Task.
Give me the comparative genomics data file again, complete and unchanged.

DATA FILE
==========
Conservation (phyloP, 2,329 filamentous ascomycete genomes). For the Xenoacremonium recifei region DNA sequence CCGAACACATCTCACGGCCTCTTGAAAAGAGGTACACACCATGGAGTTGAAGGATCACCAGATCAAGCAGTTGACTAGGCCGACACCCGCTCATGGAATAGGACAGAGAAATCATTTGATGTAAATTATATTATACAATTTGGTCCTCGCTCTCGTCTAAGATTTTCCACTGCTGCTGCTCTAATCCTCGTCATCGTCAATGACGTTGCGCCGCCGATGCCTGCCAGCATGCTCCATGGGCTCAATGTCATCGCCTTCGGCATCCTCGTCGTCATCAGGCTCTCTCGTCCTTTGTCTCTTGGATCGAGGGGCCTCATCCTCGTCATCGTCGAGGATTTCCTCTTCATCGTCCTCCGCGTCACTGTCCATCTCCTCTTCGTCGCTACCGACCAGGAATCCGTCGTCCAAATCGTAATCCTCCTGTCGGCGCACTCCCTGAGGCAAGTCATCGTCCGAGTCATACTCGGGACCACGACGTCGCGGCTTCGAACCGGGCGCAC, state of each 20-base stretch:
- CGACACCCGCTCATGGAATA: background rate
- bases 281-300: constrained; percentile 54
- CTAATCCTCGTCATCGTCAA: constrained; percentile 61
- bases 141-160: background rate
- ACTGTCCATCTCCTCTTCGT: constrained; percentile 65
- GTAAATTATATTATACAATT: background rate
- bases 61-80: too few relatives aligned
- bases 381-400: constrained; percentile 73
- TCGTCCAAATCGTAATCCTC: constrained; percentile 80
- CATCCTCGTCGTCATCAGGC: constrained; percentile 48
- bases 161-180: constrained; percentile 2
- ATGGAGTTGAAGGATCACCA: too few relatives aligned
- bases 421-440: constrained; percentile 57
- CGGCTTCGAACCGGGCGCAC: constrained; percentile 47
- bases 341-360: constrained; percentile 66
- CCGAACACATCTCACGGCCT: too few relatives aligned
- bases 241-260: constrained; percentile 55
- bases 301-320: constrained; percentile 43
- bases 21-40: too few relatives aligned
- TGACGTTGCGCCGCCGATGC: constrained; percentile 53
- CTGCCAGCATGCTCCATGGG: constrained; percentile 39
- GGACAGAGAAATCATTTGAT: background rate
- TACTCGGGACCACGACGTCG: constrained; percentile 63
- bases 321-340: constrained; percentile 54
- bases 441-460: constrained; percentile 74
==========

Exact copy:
Conservation (phyloP, 2,329 filamentous ascomycete genomes). For the Xenoacremonium recifei region DNA sequence CCGAACACATCTCACGGCCTCTTGAAAAGAGGTACACACCATGGAGTTGAAGGATCACCAGATCAAGCAGTTGACTAGGCCGACACCCGCTCATGGAATAGGACAGAGAAATCATTTGATGTAAATTATATTATACAATTTGGTCCTCGCTCTCGTCTAAGATTTTCCACTGCTGCTGCTCTAATCCTCGTCATCGTCAATGACGTTGCGCCGCCGATGCCTGCCAGCATGCTCCATGGGCTCAATGTCATCGCCTTCGGCATCCTCGTCGTCATCAGGCTCTCTCGTCCTTTGTCTCTTGGATCGAGGGGCCTCATCCTCGTCATCGTCGAGGATTTCCTCTTCATCGTCCTCCGCGTCACTGTCCATCTCCTCTTCGTCGCTACCGACCAGGAATCCGTCGTCCAAATCGTAATCCTCCTGTCGGCGCACTCCCTGAGGCAAGTCATCGTCCGAGTCATACTCGGGACCACGACGTCGCGGCTTCGAACCGGGCGCAC, state of each 20-base stretch:
- CGACACCCGCTCATGGAATA: background rate
- bases 281-300: constrained; percentile 54
- CTAATCCTCGTCATCGTCAA: constrained; percentile 61
- bases 141-160: background rate
- ACTGTCCATCTCCTCTTCGT: constrained; percentile 65
- GTAAATTATATTATACAATT: background rate
- bases 61-80: too few relatives aligned
- bases 381-400: constrained; percentile 73
- TCGTCCAAATCGTAATCCTC: constrained; percentile 80
- CATCCTCGTCGTCATCAGGC: constrained; percentile 48
- bases 161-180: constrained; percentile 2
- ATGGAGTTGAAGGATCACCA: too few relatives aligned
- bases 421-440: constrained; percentile 57
- CGGCTTCGAACCGGGCGCAC: constrained; percentile 47
- bases 341-360: constrained; percentile 66
- CCGAACACATCTCACGGCCT: too few relatives aligned
- bases 241-260: constrained; percentile 55
- bases 301-320: constrained; percentile 43
- bases 21-40: too few relatives aligned
- TGACGTTGCGCCGCCGATGC: constrained; percentile 53
- CTGCCAGCATGCTCCATGGG: constrained; percentile 39
- GGACAGAGAAATCATTTGAT: background rate
- TACTCGGGACCACGACGTCG: constrained; percentile 63
- bases 321-340: constrained; percentile 54
- bases 441-460: constrained; percentile 74